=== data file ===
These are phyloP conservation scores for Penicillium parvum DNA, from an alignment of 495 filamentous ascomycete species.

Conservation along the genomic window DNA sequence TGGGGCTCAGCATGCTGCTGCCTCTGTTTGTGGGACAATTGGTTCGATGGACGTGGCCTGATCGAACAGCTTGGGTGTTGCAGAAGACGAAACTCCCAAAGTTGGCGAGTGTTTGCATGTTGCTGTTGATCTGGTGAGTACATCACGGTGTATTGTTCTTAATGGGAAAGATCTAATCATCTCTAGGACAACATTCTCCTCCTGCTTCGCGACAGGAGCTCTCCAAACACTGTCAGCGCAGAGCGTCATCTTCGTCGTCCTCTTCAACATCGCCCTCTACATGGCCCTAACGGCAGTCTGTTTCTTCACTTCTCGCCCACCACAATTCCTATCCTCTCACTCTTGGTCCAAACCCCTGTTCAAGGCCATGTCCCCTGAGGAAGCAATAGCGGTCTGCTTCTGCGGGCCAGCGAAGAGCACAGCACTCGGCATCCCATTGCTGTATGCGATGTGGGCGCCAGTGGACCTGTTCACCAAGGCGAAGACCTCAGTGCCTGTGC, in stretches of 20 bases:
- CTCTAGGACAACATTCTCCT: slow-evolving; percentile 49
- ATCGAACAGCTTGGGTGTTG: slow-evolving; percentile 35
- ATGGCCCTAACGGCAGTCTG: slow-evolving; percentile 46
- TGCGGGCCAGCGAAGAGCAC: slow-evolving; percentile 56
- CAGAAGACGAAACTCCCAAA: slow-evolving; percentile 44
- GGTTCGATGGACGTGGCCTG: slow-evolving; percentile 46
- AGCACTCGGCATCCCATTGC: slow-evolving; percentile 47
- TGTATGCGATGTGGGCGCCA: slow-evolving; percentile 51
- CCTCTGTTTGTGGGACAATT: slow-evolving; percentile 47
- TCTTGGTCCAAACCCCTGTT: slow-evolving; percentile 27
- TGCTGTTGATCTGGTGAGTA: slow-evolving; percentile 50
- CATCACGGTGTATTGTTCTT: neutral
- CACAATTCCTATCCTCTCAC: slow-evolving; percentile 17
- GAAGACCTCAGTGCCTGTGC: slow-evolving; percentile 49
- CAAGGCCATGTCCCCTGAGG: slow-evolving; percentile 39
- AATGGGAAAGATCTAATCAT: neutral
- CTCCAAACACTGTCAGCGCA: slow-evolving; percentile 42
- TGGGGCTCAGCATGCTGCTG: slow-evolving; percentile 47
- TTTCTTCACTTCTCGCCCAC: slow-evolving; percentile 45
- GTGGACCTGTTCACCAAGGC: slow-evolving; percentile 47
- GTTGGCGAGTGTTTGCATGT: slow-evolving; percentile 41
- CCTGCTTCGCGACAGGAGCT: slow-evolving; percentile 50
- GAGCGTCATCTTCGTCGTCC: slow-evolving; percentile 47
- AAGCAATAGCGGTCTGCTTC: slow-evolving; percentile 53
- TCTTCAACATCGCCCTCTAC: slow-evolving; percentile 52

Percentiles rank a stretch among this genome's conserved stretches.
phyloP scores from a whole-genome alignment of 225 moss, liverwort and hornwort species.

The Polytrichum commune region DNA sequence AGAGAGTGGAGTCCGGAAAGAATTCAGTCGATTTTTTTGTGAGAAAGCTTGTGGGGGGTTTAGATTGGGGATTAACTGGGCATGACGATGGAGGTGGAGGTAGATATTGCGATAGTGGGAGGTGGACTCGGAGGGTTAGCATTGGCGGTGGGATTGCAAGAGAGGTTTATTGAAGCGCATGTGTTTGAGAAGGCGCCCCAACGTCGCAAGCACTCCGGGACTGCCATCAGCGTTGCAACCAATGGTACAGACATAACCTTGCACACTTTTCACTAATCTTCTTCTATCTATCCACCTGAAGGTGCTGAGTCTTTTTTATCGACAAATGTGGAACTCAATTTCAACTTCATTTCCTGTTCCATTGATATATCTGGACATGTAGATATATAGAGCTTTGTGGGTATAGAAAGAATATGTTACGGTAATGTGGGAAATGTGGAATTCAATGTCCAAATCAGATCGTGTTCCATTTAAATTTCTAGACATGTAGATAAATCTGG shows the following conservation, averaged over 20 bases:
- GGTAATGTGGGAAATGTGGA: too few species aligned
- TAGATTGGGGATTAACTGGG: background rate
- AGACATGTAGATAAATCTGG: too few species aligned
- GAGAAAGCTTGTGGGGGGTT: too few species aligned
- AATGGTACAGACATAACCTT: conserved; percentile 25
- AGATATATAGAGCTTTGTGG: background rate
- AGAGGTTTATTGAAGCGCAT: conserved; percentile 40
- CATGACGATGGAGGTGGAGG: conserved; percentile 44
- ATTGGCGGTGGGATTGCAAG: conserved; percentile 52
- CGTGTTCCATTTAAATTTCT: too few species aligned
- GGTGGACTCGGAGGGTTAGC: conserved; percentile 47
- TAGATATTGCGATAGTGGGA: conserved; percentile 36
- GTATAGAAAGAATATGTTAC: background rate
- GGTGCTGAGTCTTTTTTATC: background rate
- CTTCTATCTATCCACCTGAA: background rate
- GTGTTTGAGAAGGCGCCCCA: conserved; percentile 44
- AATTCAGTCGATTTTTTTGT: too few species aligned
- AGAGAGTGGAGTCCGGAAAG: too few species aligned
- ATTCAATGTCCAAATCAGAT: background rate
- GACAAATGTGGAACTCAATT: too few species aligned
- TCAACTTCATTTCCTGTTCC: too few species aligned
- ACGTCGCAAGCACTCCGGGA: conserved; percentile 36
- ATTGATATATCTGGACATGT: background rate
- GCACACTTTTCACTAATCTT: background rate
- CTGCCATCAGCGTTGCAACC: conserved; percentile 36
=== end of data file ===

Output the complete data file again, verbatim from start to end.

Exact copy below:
These are phyloP conservation scores for Penicillium parvum DNA, from an alignment of 495 filamentous ascomycete species.

Conservation along the genomic window DNA sequence TGGGGCTCAGCATGCTGCTGCCTCTGTTTGTGGGACAATTGGTTCGATGGACGTGGCCTGATCGAACAGCTTGGGTGTTGCAGAAGACGAAACTCCCAAAGTTGGCGAGTGTTTGCATGTTGCTGTTGATCTGGTGAGTACATCACGGTGTATTGTTCTTAATGGGAAAGATCTAATCATCTCTAGGACAACATTCTCCTCCTGCTTCGCGACAGGAGCTCTCCAAACACTGTCAGCGCAGAGCGTCATCTTCGTCGTCCTCTTCAACATCGCCCTCTACATGGCCCTAACGGCAGTCTGTTTCTTCACTTCTCGCCCACCACAATTCCTATCCTCTCACTCTTGGTCCAAACCCCTGTTCAAGGCCATGTCCCCTGAGGAAGCAATAGCGGTCTGCTTCTGCGGGCCAGCGAAGAGCACAGCACTCGGCATCCCATTGCTGTATGCGATGTGGGCGCCAGTGGACCTGTTCACCAAGGCGAAGACCTCAGTGCCTGTGC, in stretches of 20 bases:
- CTCTAGGACAACATTCTCCT: slow-evolving; percentile 49
- ATCGAACAGCTTGGGTGTTG: slow-evolving; percentile 35
- ATGGCCCTAACGGCAGTCTG: slow-evolving; percentile 46
- TGCGGGCCAGCGAAGAGCAC: slow-evolving; percentile 56
- CAGAAGACGAAACTCCCAAA: slow-evolving; percentile 44
- GGTTCGATGGACGTGGCCTG: slow-evolving; percentile 46
- AGCACTCGGCATCCCATTGC: slow-evolving; percentile 47
- TGTATGCGATGTGGGCGCCA: slow-evolving; percentile 51
- CCTCTGTTTGTGGGACAATT: slow-evolving; percentile 47
- TCTTGGTCCAAACCCCTGTT: slow-evolving; percentile 27
- TGCTGTTGATCTGGTGAGTA: slow-evolving; percentile 50
- CATCACGGTGTATTGTTCTT: neutral
- CACAATTCCTATCCTCTCAC: slow-evolving; percentile 17
- GAAGACCTCAGTGCCTGTGC: slow-evolving; percentile 49
- CAAGGCCATGTCCCCTGAGG: slow-evolving; percentile 39
- AATGGGAAAGATCTAATCAT: neutral
- CTCCAAACACTGTCAGCGCA: slow-evolving; percentile 42
- TGGGGCTCAGCATGCTGCTG: slow-evolving; percentile 47
- TTTCTTCACTTCTCGCCCAC: slow-evolving; percentile 45
- GTGGACCTGTTCACCAAGGC: slow-evolving; percentile 47
- GTTGGCGAGTGTTTGCATGT: slow-evolving; percentile 41
- CCTGCTTCGCGACAGGAGCT: slow-evolving; percentile 50
- GAGCGTCATCTTCGTCGTCC: slow-evolving; percentile 47
- AAGCAATAGCGGTCTGCTTC: slow-evolving; percentile 53
- TCTTCAACATCGCCCTCTAC: slow-evolving; percentile 52

Percentiles rank a stretch among this genome's conserved stretches.
phyloP scores from a whole-genome alignment of 225 moss, liverwort and hornwort species.

The Polytrichum commune region DNA sequence AGAGAGTGGAGTCCGGAAAGAATTCAGTCGATTTTTTTGTGAGAAAGCTTGTGGGGGGTTTAGATTGGGGATTAACTGGGCATGACGATGGAGGTGGAGGTAGATATTGCGATAGTGGGAGGTGGACTCGGAGGGTTAGCATTGGCGGTGGGATTGCAAGAGAGGTTTATTGAAGCGCATGTGTTTGAGAAGGCGCCCCAACGTCGCAAGCACTCCGGGACTGCCATCAGCGTTGCAACCAATGGTACAGACATAACCTTGCACACTTTTCACTAATCTTCTTCTATCTATCCACCTGAAGGTGCTGAGTCTTTTTTATCGACAAATGTGGAACTCAATTTCAACTTCATTTCCTGTTCCATTGATATATCTGGACATGTAGATATATAGAGCTTTGTGGGTATAGAAAGAATATGTTACGGTAATGTGGGAAATGTGGAATTCAATGTCCAAATCAGATCGTGTTCCATTTAAATTTCTAGACATGTAGATAAATCTGG shows the following conservation, averaged over 20 bases:
- GGTAATGTGGGAAATGTGGA: too few species aligned
- TAGATTGGGGATTAACTGGG: background rate
- AGACATGTAGATAAATCTGG: too few species aligned
- GAGAAAGCTTGTGGGGGGTT: too few species aligned
- AATGGTACAGACATAACCTT: conserved; percentile 25
- AGATATATAGAGCTTTGTGG: background rate
- AGAGGTTTATTGAAGCGCAT: conserved; percentile 40
- CATGACGATGGAGGTGGAGG: conserved; percentile 44
- ATTGGCGGTGGGATTGCAAG: conserved; percentile 52
- CGTGTTCCATTTAAATTTCT: too few species aligned
- GGTGGACTCGGAGGGTTAGC: conserved; percentile 47
- TAGATATTGCGATAGTGGGA: conserved; percentile 36
- GTATAGAAAGAATATGTTAC: background rate
- GGTGCTGAGTCTTTTTTATC: background rate
- CTTCTATCTATCCACCTGAA: background rate
- GTGTTTGAGAAGGCGCCCCA: conserved; percentile 44
- AATTCAGTCGATTTTTTTGT: too few species aligned
- AGAGAGTGGAGTCCGGAAAG: too few species aligned
- ATTCAATGTCCAAATCAGAT: background rate
- GACAAATGTGGAACTCAATT: too few species aligned
- TCAACTTCATTTCCTGTTCC: too few species aligned
- ACGTCGCAAGCACTCCGGGA: conserved; percentile 36
- ATTGATATATCTGGACATGT: background rate
- GCACACTTTTCACTAATCTT: background rate
- CTGCCATCAGCGTTGCAACC: conserved; percentile 36